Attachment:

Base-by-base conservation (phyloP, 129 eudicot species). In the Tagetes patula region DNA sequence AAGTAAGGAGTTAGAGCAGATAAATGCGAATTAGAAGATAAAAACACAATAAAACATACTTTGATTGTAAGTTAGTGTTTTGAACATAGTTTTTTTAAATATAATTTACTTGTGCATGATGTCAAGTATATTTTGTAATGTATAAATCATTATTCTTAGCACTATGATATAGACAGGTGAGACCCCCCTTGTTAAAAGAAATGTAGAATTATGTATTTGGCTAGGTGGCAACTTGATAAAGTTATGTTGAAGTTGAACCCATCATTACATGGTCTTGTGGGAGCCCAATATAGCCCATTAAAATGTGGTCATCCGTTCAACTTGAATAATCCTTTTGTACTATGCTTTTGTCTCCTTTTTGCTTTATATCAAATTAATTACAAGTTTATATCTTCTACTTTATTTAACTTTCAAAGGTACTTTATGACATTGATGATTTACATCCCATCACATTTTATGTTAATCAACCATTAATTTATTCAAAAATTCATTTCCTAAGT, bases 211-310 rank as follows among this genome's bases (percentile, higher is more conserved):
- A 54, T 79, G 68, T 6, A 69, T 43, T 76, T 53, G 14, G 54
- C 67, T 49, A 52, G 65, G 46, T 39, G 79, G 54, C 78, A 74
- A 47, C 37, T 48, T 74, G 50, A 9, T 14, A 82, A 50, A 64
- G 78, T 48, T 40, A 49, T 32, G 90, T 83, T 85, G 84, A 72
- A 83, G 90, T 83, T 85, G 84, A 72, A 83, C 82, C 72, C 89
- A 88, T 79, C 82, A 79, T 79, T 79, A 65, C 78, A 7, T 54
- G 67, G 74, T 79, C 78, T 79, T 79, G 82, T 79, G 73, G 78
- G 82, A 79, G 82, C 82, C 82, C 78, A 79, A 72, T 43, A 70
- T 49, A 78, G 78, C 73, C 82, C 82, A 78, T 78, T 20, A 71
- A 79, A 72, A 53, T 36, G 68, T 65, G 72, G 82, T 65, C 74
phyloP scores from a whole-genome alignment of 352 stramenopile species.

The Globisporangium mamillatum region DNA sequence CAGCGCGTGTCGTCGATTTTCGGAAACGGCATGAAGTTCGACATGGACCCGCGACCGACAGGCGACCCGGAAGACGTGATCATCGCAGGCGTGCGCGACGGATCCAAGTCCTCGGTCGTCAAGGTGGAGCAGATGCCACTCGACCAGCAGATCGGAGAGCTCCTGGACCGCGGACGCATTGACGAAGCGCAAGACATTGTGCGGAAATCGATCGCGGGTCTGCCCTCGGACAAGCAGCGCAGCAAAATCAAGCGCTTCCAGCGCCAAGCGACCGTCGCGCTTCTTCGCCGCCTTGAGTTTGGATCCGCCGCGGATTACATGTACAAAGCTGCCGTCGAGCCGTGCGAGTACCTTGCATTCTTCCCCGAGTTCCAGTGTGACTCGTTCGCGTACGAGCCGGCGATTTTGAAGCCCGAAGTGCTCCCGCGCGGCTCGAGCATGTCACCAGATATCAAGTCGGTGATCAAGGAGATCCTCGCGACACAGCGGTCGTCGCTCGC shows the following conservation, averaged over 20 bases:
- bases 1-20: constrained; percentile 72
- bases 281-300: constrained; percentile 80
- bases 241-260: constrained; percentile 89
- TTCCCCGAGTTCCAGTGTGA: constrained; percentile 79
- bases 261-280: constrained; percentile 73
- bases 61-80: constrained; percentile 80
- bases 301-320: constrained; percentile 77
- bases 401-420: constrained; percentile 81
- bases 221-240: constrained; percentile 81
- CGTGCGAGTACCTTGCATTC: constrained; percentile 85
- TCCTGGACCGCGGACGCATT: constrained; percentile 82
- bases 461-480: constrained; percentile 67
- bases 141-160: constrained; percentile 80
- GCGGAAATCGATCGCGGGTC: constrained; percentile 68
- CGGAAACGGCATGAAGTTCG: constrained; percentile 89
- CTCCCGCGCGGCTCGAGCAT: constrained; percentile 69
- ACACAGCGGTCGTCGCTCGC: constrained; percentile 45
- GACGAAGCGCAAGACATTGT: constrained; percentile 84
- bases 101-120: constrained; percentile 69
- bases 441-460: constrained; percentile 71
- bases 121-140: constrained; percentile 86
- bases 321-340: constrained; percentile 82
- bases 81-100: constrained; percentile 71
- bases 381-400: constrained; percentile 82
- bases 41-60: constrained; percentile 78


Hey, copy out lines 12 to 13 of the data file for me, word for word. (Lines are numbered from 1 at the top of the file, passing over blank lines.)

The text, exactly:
phyloP scores from a whole-genome alignment of 352 stramenopile species.

The Globisporangium mamillatum region DNA sequence CAGCGCGTGTCGTCGATTTTCGGAAACGGCATGAAGTTCGACATGGACCCGCGACCGACAGGCGACCCGGAAGACGTGATCATCGCAGGCGTGCGCGACGGATCCAAGTCCTCGGTCGTCAAGGTGGAGCAGATGCCACTCGACCAGCAGATCGGAGAGCTCCTGGACCGCGGACGCATTGACGAAGCGCAAGACATTGTGCGGAAATCGATCGCGGGTCTGCCCTCGGACAAGCAGCGCAGCAAAATCAAGCGCTTCCAGCGCCAAGCGACCGTCGCGCTTCTTCGCCGCCTTGAGTTTGGATCCGCCGCGGATTACATGTACAAAGCTGCCGTCGAGCCGTGCGAGTACCTTGCATTCTTCCCCGAGTTCCAGTGTGACTCGTTCGCGTACGAGCCGGCGATTTTGAAGCCCGAAGTGCTCCCGCGCGGCTCGAGCATGTCACCAGATATCAAGTCGGTGATCAAGGAGATCCTCGCGACACAGCGGTCGTCGCTCGC shows the following conservation, averaged over 20 bases: